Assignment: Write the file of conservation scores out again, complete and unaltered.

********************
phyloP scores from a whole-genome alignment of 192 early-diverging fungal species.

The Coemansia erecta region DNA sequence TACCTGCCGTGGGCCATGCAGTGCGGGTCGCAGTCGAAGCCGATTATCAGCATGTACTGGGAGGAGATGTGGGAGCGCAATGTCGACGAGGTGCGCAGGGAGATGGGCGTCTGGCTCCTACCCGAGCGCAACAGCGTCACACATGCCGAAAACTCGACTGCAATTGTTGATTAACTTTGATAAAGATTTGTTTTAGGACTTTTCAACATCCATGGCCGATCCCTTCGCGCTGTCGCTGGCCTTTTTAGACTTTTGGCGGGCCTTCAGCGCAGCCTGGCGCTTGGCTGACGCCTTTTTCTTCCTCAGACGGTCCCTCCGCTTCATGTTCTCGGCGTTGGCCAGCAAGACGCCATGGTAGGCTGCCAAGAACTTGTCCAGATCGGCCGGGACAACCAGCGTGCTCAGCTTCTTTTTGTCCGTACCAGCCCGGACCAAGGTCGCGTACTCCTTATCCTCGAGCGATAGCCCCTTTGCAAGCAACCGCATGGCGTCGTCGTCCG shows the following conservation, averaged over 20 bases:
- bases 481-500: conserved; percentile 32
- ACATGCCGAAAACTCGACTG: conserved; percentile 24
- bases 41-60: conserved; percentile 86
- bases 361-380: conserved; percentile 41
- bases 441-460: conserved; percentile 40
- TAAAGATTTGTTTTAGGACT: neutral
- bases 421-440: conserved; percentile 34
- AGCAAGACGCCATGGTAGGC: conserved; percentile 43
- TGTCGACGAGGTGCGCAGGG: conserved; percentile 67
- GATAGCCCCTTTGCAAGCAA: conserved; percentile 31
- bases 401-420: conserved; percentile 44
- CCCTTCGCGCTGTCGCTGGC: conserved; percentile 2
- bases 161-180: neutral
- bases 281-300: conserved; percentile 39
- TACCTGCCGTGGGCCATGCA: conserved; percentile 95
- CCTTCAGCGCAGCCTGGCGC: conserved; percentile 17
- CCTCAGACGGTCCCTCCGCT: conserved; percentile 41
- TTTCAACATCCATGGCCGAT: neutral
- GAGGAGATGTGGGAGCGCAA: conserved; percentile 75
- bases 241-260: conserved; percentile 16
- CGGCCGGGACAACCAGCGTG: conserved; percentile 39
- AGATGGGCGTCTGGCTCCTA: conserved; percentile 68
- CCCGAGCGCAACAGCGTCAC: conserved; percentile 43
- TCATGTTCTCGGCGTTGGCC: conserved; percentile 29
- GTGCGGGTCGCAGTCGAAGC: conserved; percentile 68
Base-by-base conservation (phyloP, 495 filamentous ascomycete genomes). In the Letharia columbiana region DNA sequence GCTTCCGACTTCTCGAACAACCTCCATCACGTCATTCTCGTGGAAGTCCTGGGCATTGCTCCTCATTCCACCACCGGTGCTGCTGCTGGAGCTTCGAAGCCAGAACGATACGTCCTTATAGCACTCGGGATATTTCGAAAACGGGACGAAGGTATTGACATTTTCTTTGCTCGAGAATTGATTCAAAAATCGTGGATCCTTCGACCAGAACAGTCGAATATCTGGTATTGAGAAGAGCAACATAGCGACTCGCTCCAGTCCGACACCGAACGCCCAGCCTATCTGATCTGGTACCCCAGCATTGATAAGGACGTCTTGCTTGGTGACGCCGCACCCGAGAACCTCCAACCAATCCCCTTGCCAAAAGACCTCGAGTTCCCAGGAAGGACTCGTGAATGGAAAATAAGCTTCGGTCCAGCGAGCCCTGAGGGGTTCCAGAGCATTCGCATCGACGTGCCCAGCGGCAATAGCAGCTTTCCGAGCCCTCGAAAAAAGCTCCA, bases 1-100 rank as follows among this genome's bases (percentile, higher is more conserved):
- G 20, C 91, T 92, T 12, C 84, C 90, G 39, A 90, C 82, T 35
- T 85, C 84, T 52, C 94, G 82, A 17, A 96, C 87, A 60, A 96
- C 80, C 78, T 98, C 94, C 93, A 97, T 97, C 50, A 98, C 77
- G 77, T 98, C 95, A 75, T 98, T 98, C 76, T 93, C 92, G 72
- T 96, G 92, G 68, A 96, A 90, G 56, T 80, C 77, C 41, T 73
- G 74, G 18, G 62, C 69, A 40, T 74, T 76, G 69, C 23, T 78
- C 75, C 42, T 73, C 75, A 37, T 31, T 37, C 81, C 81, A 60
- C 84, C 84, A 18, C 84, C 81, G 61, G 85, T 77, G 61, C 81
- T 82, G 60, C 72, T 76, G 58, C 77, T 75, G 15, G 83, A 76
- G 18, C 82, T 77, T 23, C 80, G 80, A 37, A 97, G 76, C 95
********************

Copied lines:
phyloP scores from a whole-genome alignment of 192 early-diverging fungal species.

The Coemansia erecta region DNA sequence TACCTGCCGTGGGCCATGCAGTGCGGGTCGCAGTCGAAGCCGATTATCAGCATGTACTGGGAGGAGATGTGGGAGCGCAATGTCGACGAGGTGCGCAGGGAGATGGGCGTCTGGCTCCTACCCGAGCGCAACAGCGTCACACATGCCGAAAACTCGACTGCAATTGTTGATTAACTTTGATAAAGATTTGTTTTAGGACTTTTCAACATCCATGGCCGATCCCTTCGCGCTGTCGCTGGCCTTTTTAGACTTTTGGCGGGCCTTCAGCGCAGCCTGGCGCTTGGCTGACGCCTTTTTCTTCCTCAGACGGTCCCTCCGCTTCATGTTCTCGGCGTTGGCCAGCAAGACGCCATGGTAGGCTGCCAAGAACTTGTCCAGATCGGCCGGGACAACCAGCGTGCTCAGCTTCTTTTTGTCCGTACCAGCCCGGACCAAGGTCGCGTACTCCTTATCCTCGAGCGATAGCCCCTTTGCAAGCAACCGCATGGCGTCGTCGTCCG shows the following conservation, averaged over 20 bases:
- bases 481-500: conserved; percentile 32
- ACATGCCGAAAACTCGACTG: conserved; percentile 24
- bases 41-60: conserved; percentile 86
- bases 361-380: conserved; percentile 41
- bases 441-460: conserved; percentile 40
- TAAAGATTTGTTTTAGGACT: neutral
- bases 421-440: conserved; percentile 34
- AGCAAGACGCCATGGTAGGC: conserved; percentile 43
- TGTCGACGAGGTGCGCAGGG: conserved; percentile 67
- GATAGCCCCTTTGCAAGCAA: conserved; percentile 31
- bases 401-420: conserved; percentile 44
- CCCTTCGCGCTGTCGCTGGC: conserved; percentile 2
- bases 161-180: neutral
- bases 281-300: conserved; percentile 39
- TACCTGCCGTGGGCCATGCA: conserved; percentile 95
- CCTTCAGCGCAGCCTGGCGC: conserved; percentile 17
- CCTCAGACGGTCCCTCCGCT: conserved; percentile 41
- TTTCAACATCCATGGCCGAT: neutral
- GAGGAGATGTGGGAGCGCAA: conserved; percentile 75
- bases 241-260: conserved; percentile 16
- CGGCCGGGACAACCAGCGTG: conserved; percentile 39
- AGATGGGCGTCTGGCTCCTA: conserved; percentile 68
- CCCGAGCGCAACAGCGTCAC: conserved; percentile 43
- TCATGTTCTCGGCGTTGGCC: conserved; percentile 29
- GTGCGGGTCGCAGTCGAAGC: conserved; percentile 68
Base-by-base conservation (phyloP, 495 filamentous ascomycete genomes). In the Letharia columbiana region DNA sequence GCTTCCGACTTCTCGAACAACCTCCATCACGTCATTCTCGTGGAAGTCCTGGGCATTGCTCCTCATTCCACCACCGGTGCTGCTGCTGGAGCTTCGAAGCCAGAACGATACGTCCTTATAGCACTCGGGATATTTCGAAAACGGGACGAAGGTATTGACATTTTCTTTGCTCGAGAATTGATTCAAAAATCGTGGATCCTTCGACCAGAACAGTCGAATATCTGGTATTGAGAAGAGCAACATAGCGACTCGCTCCAGTCCGACACCGAACGCCCAGCCTATCTGATCTGGTACCCCAGCATTGATAAGGACGTCTTGCTTGGTGACGCCGCACCCGAGAACCTCCAACCAATCCCCTTGCCAAAAGACCTCGAGTTCCCAGGAAGGACTCGTGAATGGAAAATAAGCTTCGGTCCAGCGAGCCCTGAGGGGTTCCAGAGCATTCGCATCGACGTGCCCAGCGGCAATAGCAGCTTTCCGAGCCCTCGAAAAAAGCTCCA, bases 1-100 rank as follows among this genome's bases (percentile, higher is more conserved):
- G 20, C 91, T 92, T 12, C 84, C 90, G 39, A 90, C 82, T 35
- T 85, C 84, T 52, C 94, G 82, A 17, A 96, C 87, A 60, A 96
- C 80, C 78, T 98, C 94, C 93, A 97, T 97, C 50, A 98, C 77
- G 77, T 98, C 95, A 75, T 98, T 98, C 76, T 93, C 92, G 72
- T 96, G 92, G 68, A 96, A 90, G 56, T 80, C 77, C 41, T 73
- G 74, G 18, G 62, C 69, A 40, T 74, T 76, G 69, C 23, T 78
- C 75, C 42, T 73, C 75, A 37, T 31, T 37, C 81, C 81, A 60
- C 84, C 84, A 18, C 84, C 81, G 61, G 85, T 77, G 61, C 81
- T 82, G 60, C 72, T 76, G 58, C 77, T 75, G 15, G 83, A 76
- G 18, C 82, T 77, T 23, C 80, G 80, A 37, A 97, G 76, C 95